Wednesday, 11 April 2018

Initial Text Support in Omber

I obviously use Omber for all my vector drawing needs. There's been a couple of times where I've had to make some graphics with some text in it though, and I had to use another tool because Omber didn't support text. I've also noticed that a lot of designers use vector drawing tools for making UI mock-ups, which also requires text support. So I decided to add some basic text support to Omber.

I was a bit torn about implementing it. A long time ago, when I was an intern at Sonic Foundry, one piece of advice they often gave was that if you can't implement a feature in an outstanding way, then don't bother implementing it. Reviewers and other users will see that one mediocre piece of the whole application, and instead of seeing it as a useful, free addition to the program for cost-conscious users who can't afford to buy another program just for that functionality, they'll instead seize on it as a weakness of the application that makes it inferior to others. This is especially true with Omber. Omber is a vector drawing tool for making drawings with advanced gradients and subtle shading. There are other vector drawing tools that are better for general purpose vector drawing tasks. If you need to make art with crazy gradients, then Omber is the better tool by far. I would argue that it even rivals tools like Illustrator. By adding text support, I would be making Omber look more like a conventional general purpose vector drawing tool, and users might get confused and think that it's worse than other programs when it's actually just used for different purposes. Would it be better for me to double-down, forget the text, and spend my time making the gradient support even stronger? In the end, I became annoyed that there are apps that are more popular than Omber but which are far worse than Omber at general purpose vector drawing tasks except that they support text, so I decided to spend some time implementing text to see what would happen.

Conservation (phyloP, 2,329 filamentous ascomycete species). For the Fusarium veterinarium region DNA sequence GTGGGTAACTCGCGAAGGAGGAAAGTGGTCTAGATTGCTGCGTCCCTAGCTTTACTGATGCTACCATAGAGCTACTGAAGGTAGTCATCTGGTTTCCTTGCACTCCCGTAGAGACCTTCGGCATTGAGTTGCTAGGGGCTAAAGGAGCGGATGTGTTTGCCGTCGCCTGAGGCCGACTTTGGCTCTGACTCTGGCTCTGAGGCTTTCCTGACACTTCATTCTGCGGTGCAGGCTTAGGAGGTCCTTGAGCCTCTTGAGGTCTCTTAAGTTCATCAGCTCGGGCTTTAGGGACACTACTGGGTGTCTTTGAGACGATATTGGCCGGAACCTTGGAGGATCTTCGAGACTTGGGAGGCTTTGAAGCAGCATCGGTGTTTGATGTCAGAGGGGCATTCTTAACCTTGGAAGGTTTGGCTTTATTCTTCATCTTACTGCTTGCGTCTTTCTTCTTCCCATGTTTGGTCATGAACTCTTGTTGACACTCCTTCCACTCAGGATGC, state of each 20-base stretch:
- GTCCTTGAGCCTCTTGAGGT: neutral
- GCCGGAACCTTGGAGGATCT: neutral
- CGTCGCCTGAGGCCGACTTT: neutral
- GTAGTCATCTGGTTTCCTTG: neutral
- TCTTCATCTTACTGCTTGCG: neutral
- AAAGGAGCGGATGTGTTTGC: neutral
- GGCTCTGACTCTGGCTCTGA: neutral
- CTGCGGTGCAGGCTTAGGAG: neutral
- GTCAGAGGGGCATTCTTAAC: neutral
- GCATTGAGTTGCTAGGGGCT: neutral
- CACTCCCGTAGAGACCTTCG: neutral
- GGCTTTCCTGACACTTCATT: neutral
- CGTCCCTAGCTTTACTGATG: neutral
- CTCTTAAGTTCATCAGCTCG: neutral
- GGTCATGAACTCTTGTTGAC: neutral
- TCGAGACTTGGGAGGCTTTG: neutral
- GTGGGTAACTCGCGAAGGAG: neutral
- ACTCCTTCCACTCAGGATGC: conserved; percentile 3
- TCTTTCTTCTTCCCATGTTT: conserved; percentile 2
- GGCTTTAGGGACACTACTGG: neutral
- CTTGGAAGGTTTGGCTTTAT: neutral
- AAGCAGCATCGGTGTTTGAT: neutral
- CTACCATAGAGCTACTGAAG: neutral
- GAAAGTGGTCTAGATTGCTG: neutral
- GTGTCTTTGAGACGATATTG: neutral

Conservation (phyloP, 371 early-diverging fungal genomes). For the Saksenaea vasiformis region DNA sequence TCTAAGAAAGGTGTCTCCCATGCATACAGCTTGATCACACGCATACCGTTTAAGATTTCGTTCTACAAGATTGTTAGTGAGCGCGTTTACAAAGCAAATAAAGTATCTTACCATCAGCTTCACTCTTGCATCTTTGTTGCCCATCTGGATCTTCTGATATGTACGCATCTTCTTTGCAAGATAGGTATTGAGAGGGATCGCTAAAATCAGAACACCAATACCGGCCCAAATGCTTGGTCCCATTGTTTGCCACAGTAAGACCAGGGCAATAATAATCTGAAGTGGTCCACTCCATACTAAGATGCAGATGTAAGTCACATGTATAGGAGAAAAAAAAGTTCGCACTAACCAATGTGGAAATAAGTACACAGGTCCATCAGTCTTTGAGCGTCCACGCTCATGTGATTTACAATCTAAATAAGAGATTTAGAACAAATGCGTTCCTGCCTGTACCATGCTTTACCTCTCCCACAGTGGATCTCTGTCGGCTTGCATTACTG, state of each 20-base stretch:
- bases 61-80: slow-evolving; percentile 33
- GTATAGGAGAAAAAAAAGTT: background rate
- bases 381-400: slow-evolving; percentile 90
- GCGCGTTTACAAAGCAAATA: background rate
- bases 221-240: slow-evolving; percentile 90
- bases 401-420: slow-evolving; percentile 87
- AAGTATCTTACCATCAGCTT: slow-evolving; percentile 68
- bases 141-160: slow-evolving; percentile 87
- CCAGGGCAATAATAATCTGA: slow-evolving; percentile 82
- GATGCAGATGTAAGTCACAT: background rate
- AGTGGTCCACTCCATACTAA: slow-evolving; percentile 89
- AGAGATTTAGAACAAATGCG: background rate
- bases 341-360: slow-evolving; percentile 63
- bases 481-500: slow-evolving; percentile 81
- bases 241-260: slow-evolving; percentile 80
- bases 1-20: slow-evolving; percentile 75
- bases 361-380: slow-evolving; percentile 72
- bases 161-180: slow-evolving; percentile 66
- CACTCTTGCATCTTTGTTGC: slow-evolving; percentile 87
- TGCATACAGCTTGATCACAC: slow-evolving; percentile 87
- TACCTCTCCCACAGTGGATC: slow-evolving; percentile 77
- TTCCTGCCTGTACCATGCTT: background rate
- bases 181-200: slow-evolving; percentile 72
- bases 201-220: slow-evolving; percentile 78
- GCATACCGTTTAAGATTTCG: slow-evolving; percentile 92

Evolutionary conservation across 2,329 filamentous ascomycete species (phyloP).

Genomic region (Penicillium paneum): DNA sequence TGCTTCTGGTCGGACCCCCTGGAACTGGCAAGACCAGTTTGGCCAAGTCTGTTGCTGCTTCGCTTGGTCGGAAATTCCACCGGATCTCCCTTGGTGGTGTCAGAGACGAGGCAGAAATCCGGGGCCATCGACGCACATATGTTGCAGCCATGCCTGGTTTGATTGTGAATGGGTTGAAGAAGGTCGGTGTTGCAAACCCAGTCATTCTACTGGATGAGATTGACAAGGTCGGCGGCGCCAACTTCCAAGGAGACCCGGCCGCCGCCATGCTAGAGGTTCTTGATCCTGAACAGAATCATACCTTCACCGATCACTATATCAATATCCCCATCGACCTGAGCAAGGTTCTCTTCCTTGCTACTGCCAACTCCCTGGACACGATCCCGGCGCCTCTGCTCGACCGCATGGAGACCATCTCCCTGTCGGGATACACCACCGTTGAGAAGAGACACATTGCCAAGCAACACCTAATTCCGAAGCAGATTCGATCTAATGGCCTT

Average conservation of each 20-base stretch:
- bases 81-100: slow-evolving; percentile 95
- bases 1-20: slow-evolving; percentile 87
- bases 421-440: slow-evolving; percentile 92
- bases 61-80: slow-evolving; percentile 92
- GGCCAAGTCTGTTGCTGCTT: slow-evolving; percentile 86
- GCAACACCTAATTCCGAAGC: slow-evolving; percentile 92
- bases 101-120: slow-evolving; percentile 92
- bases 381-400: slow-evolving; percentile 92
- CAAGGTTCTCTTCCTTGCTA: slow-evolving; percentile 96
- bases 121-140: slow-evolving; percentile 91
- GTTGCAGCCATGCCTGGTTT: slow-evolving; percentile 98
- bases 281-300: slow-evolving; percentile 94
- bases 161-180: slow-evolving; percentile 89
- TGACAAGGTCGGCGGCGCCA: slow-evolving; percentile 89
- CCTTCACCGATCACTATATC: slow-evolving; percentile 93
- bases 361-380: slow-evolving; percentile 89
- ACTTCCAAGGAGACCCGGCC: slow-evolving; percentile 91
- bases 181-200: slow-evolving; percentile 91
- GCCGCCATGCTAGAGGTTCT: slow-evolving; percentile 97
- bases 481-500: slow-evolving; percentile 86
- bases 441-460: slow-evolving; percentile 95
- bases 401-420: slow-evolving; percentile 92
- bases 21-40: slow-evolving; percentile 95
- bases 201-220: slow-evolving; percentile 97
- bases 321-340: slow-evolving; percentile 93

It took me about a month and a half to implement very basic text support in Omber. Text support is a little strange in that it can be very quick and easy to implement or very long and hard to implement depending on what features you eventually want your text support to have. For example, if you only want to support English text in a text box and if you don't care if text is rendered slightly differently on different platforms, then you can just use the existing text input widgets and text drawing code to quickly implement support for that. Proper support for international text might involve huge lookup tables that would be too hard to download for a web app and custom text editing code while proper support for text transformations and kerning likely requires a custom font rendering engine.

In the end, I wanted to have the most flexibility in the underlying engine as possible, so I opted to do all the font rendering and display in Omber. This means that text in Omber will initially have fewer features and be rendered with lower quality than in other programs, but it will have consistent font rendering across platforms and the power to eventually have more interesting text effects. Right now, font rendering at small sizes isn't great, and very, very thin fonts don't quite render correctly, but with a custom font engine, I have a lot of knobs I can turn to improve things over time.